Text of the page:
A United passenger was bumped out of first class — here's what to do if you're downgraded
A downgrade on a flight can feel frustrating. Maybe you were looking forward to the roomier seats of business class, but now you've been involuntarily bumped down to the cramped quarters of economy. Or, maybe you spent time finding a perfectly timed flight only to find out it was oversold, and you're the unlucky passenger bumped off the plane. Maybe there was an equipment swap, resulting in you losing your extra legroom seat.
While a downgrade may not be as bad as getting bumped off a flight, it's still a major bummer.
Even though it's rare, involuntary downgrades from first class to economy happen, too. In fact, a recent incident is going viral on social media right now: A woman claimed on TikTok that United Airlines bumped her fiance from first class to economy, and her video is burning up the internet.
If you find yourself in a similar situation, here's all you need to know about why an involuntary downgrade may happen and what you may be entitled to.
Why you might be downgraded
Being involuntarily downgraded can happen to anyone — whether you're a famous "Harry Potter" actor or a frequent flyer. Many airlines tend to overbook flights to ensure each one is as full as possible in the event a few travelers don't show up or cancel last minute. They're usually pretty good at guessing how many no-shows they'll have and often end up with just the right amount of seats.
Sometimes, though, a few passengers who've booked and confirmed their reservations could find themselves with a seat in the back despite paying for more space up front. This is most likely to happen if everyone shows up or passengers from a canceled flight need to be rebooked and no one is willing to give up their seat in exchange for cash or a voucher.
Typically, if one cabin class is oversold, passengers may be downgraded to the next cabin class or given the opportunity to board a different flight. For example, if the economy cabin is oversold, an airline may have the passenger fly at a different time. Or, if business class is overbooked, a traveler may be downgraded to economy.
Airlines also have ways of dictating the order in which passengers would be bumped or downgraded. For instance, those with higher status in an airline's frequent flyer program are less likely to be downgraded, while a passenger without status who checked in last might be more likely.
Downgrades can also happen for reasons beyond simple oversold flights.
For instance, in the case of the couple flying with United, the airline needed to free up a business-class seat to use as a crew rest so that flight crew members could nap during breaks on the flight. This is typically required by Federal Aviation Administration regulations and by airlines' agreements with pilot and flight attendant unions. If the airline has to swap out the original aircraft for a different plane with fewer business-class seats, that could create this kind of issue.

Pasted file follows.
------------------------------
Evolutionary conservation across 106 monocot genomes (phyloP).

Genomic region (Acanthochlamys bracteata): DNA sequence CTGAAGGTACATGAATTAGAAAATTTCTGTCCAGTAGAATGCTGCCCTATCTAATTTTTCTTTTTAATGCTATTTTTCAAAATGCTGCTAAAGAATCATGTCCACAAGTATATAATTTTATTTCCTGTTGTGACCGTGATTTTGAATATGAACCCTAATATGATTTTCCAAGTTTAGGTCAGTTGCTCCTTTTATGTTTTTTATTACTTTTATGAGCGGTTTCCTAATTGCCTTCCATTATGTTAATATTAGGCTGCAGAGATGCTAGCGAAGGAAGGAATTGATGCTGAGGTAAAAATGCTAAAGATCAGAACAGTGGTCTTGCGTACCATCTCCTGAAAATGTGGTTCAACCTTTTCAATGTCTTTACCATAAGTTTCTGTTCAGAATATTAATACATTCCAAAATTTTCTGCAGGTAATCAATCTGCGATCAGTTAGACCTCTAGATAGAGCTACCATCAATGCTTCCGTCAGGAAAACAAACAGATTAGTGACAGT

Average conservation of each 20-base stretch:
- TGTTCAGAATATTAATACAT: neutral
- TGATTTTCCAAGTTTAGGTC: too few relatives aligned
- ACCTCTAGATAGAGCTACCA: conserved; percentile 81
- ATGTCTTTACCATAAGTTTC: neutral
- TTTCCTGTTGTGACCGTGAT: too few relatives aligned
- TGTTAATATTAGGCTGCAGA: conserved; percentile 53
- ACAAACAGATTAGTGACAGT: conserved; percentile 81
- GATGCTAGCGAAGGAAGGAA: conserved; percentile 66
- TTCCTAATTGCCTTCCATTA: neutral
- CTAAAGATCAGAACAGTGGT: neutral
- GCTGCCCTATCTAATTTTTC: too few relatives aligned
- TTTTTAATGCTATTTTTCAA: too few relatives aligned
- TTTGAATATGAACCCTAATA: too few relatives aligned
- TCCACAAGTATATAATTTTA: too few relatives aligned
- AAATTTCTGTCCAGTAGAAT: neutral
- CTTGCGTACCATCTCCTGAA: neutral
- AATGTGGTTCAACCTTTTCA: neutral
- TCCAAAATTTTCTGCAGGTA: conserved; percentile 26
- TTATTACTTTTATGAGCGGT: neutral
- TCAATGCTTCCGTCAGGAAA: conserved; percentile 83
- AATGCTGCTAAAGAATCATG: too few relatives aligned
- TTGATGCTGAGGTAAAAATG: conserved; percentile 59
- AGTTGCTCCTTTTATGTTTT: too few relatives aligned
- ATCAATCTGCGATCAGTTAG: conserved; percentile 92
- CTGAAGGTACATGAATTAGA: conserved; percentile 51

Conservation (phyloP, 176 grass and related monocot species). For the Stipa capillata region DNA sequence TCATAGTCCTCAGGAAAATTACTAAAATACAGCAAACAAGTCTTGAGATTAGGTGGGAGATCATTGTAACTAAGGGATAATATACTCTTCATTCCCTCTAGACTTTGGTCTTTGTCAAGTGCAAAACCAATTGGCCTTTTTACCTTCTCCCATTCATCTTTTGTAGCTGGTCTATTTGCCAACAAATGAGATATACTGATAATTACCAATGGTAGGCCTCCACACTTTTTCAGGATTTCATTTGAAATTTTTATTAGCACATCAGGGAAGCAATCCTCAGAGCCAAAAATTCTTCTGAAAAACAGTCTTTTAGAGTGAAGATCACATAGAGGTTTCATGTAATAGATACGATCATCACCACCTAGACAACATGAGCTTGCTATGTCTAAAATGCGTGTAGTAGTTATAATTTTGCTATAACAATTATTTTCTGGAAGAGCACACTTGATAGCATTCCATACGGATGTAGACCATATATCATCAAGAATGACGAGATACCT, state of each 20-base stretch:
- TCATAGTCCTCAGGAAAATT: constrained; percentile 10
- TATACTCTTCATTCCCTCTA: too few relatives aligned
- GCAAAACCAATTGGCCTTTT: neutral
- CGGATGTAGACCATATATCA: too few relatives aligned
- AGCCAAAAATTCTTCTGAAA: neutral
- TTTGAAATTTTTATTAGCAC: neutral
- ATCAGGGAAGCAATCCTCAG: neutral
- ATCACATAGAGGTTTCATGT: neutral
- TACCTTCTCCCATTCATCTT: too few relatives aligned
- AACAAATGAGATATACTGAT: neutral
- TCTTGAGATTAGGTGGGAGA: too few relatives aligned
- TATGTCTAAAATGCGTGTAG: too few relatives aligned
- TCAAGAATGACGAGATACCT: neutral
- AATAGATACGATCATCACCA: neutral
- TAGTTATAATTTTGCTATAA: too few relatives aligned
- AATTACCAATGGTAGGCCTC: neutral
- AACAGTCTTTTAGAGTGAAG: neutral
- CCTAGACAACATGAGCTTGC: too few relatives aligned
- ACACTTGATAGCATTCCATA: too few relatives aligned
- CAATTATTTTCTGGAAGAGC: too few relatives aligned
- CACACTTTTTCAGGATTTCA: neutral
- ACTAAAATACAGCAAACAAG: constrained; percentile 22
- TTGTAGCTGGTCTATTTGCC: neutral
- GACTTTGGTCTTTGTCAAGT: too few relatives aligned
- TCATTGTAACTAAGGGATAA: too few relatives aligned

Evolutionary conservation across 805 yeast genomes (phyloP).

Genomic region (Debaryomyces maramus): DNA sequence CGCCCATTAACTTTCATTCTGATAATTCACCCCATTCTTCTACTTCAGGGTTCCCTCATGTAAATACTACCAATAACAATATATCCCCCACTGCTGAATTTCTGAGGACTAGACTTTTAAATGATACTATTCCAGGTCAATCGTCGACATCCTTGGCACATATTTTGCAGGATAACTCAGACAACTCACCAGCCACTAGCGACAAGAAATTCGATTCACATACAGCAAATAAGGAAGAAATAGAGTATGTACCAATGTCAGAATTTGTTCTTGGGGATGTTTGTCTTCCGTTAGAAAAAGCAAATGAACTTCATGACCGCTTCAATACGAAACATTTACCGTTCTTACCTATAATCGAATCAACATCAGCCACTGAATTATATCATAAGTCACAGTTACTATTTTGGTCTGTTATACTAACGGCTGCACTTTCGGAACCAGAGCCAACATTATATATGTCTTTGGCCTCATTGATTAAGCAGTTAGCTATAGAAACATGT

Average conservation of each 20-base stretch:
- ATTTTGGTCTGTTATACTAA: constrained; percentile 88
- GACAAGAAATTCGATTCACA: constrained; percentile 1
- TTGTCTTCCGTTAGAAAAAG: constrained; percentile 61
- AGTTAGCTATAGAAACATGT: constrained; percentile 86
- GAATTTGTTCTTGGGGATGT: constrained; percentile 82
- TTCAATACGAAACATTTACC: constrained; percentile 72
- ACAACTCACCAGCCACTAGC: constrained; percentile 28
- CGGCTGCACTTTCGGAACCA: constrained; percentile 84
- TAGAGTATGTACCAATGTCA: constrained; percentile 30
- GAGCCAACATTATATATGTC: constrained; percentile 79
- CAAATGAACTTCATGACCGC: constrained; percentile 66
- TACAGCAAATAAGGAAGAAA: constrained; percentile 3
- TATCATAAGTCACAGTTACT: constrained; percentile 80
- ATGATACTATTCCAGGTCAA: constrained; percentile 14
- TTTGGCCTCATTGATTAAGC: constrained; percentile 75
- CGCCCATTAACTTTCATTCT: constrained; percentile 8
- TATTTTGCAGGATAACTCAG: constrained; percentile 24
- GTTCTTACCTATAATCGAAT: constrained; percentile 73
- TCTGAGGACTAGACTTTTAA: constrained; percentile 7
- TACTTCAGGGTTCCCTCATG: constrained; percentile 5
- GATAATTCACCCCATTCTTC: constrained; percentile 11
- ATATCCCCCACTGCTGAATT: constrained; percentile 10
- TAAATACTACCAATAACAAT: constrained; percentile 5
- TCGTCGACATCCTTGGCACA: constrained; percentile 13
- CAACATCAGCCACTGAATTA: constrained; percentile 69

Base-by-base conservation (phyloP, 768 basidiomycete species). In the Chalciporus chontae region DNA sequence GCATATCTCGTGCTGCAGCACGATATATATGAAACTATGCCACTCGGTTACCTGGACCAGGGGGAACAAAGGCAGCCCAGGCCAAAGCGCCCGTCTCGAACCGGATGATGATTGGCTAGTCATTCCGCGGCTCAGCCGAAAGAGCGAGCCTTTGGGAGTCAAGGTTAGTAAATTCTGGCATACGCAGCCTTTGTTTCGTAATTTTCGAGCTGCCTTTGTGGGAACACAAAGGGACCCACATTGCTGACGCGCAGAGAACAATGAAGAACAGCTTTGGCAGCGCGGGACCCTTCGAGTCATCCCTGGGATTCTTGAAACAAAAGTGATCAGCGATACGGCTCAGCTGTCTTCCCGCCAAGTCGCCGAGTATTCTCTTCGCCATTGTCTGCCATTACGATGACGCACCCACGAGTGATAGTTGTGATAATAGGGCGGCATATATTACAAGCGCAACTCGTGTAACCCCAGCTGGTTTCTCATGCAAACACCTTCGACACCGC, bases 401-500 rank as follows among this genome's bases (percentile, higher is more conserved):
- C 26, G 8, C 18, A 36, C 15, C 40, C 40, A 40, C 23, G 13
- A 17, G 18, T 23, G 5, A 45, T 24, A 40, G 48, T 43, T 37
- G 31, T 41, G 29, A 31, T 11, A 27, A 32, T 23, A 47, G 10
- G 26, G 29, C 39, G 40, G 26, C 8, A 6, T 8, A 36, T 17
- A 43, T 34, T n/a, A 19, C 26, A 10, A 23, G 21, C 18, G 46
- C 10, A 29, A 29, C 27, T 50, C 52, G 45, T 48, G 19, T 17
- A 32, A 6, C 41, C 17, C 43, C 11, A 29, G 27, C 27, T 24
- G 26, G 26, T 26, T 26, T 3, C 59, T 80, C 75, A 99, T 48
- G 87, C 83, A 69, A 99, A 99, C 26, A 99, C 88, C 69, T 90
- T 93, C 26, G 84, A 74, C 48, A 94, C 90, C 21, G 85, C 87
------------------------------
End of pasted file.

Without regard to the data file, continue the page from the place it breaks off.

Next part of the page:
On that note, there's also the ever-painful equipment swap. Sometimes, an airline will swap out an aircraft for logistical or other reasons. That means there could be fewer seats than originally scheduled on a flight.
What you're entitled to
Airlines offer partial refunds to flyers who have been involuntarily downgraded, but those incentives largely vary by the airline and the country. For example, the U.S. Department of Transportation says passengers are entitled to compensation if they had a confirmed reservation, checked in on time, arrived at the departure gate on time and if the airline cannot fly the passenger to their destination within one hour of the flight's original arrival time.
The DOT also has a set of rules that determine how airlines may compensate passengers who've been involuntarily bumped. For domestic and international flights, if a traveler does not experience any delay or a delay of one hour or less, they are not entitled to compensation. However, if an involuntarily downgraded passenger faces a travel delay of at least two hours, that passenger is entitled to 400% of the one-way fare, up to $1,550. For shorter delays (around one or two hours), airlines must give passengers 200% of the one-way fare, but airlines can limit the amount to $775.
Airlines must compensate passengers on the same day they are bumped, according to the DOT. Of course, you can ask for more compensation in the form of cash, travel credits or miles than what you're initially offered, but there are no guarantees.
The European Union's guidelines on denied boarding are somewhat similar to the DOT's except that the EU mandates that travelers are always entitled to compensation if they are denied boarding. Rather than determine compensation by the delay length, the EU sets compensation scales based on the flight's distance. For example, if your flight was supposed to be more than 3,500 kilometers (around 2,175 miles) long, you may receive 600 euros (about $644) in compensation.
What other options you have
There are still other options. If you get downgraded from business class but don't want to fly in economy, you can ask the airline to put you on a later flight that still has available premium or business-class seats.
You could also ask the airline to put you on a competitor's flight, though in most cases, they will likely decline.
It's a pain to be downgraded or denied boarding altogether, as booking a flight and finding the right seat is already time-consuming. Unfortunately, though, it can happen to anyone on any flight.
As infuriating as a downgrade could be, your best bet is to remain calm and know what you're entitled to. You'll still be able to get to where you need to be; it might just take a bit longer or be less comfortable than you expected.
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